Sixty-Two Films About LGBTQ+ Teens That Aren’t Love, Simon | The Pool:
It’s great that a film with a gay protagonist has created this much support and this much conversation. The problem is that there’s something fundamentally wrong with the conversation we’re having. In the marketing of this film – and the numerous think-pieces written about it – you’d be forgiven for thinking that this was the first film about LGBTQ+ teens to have existed, ever. And it’s not. Not even close. Yes, Love, Simon is a step forward as it is *takes a deep breath* the first LGBTQ+ teen romcom released by a major studio, but that’s quite a niche accolade. It’s important and great and it’s a good thing it exists, but it’s not as groundbreaking as the hype would have you believe.
And that’s a good thing! It’s great that there are loads of LGBTQ+ teen films out there already; it’s just important that, when talking about the progress we are making with Love, Simon, we don’t ignore them. For one thing, it erases the queer filmmakers who have been doing the work and creating these stories for decades, when big studios wouldn’t have dreamed of picking them up.
What’s your favorite queer teen movie? Read the full thing here.
The reasoning behind suppressing femininity in men’s skating was that if the sport looked like it was for sissies, no boys would sign up to do it. In retrospect, what a ludicrous proposition that was! Even the most masculine of skaters weren’t going to get fist bumps from the football team for doing “tough” skating to the Rocky soundtrack. Did they ever consider that a sport that leaned in to embracing femininity might actually attract the boys who don’t identify with traditionally masculine sports? Corner the market on those gentle boys! I’m certain that after seeing Rippon gyrate to club beats at the Olympics, a certain subset of boys are going to demand skates for Christmas, and they won’t know exactly why until years later. What a nice change of pace for queer kids to see a specific and joyful gay sensibility being celebrated rather than degraded!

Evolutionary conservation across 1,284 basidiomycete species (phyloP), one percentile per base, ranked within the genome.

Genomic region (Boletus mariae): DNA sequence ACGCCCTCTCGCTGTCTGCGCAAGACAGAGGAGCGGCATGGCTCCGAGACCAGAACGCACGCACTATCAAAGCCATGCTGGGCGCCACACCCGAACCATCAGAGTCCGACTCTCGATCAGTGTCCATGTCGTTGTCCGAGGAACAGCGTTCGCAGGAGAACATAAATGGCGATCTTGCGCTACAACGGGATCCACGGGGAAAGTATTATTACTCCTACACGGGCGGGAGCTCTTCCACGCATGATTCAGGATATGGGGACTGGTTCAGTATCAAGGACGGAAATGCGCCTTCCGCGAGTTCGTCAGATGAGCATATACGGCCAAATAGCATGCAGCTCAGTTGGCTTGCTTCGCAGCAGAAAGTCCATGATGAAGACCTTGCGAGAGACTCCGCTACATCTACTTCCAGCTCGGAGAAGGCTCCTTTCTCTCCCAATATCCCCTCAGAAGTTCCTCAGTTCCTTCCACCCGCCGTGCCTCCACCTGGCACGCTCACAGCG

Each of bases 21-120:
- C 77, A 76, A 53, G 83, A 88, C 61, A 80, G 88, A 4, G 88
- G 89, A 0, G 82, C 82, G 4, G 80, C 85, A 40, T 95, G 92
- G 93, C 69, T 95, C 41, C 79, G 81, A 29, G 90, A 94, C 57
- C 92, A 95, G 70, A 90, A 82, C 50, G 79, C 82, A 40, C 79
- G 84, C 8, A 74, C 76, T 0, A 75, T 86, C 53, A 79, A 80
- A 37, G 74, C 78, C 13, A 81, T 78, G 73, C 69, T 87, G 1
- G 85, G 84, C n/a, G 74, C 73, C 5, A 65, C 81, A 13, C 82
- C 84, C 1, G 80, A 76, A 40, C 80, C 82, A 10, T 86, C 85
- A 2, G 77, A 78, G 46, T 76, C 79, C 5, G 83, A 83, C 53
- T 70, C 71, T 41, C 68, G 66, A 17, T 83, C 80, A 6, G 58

Most people have never been exposed to anyone who explicitly identifies as asexual, not even in the fictional media they consume. At best, they’ve read the only well-known list of books featuring asexual main characters — ”Five Books With Asexual Protagonists,” at Tor.com — assumed there weren’t any more, and moved on. But the problem isn’t a lack of asexual characters in fiction. It’s that most of those characters can be found in indie published books, and most readers, even those in the asexual community, don’t know how or where to find them.
When heteronormativity erases context and subtext, it’s hard to feel represented. There isn’t a magical litmus test for what should count as authentic queer content. And that’s a good thing. And the queer community doesn’t need a pass from Straight Media™ for it to count as positive representation. But the fact that they are there for the queer community to see is important. Despite people trying to paint over it with a cis het brush. If there are people who don’t understand that Valkyrie and Ellie and Korra are super super queer, it shouldn’t—and doesn’t—discount how the queer community sees ourselves in these characters.
To you, it’s just a gay Disney princess where there could have been another straight one, but to someone else, that princess is the validation they needed that they aren’t some abomination or sinful mistake.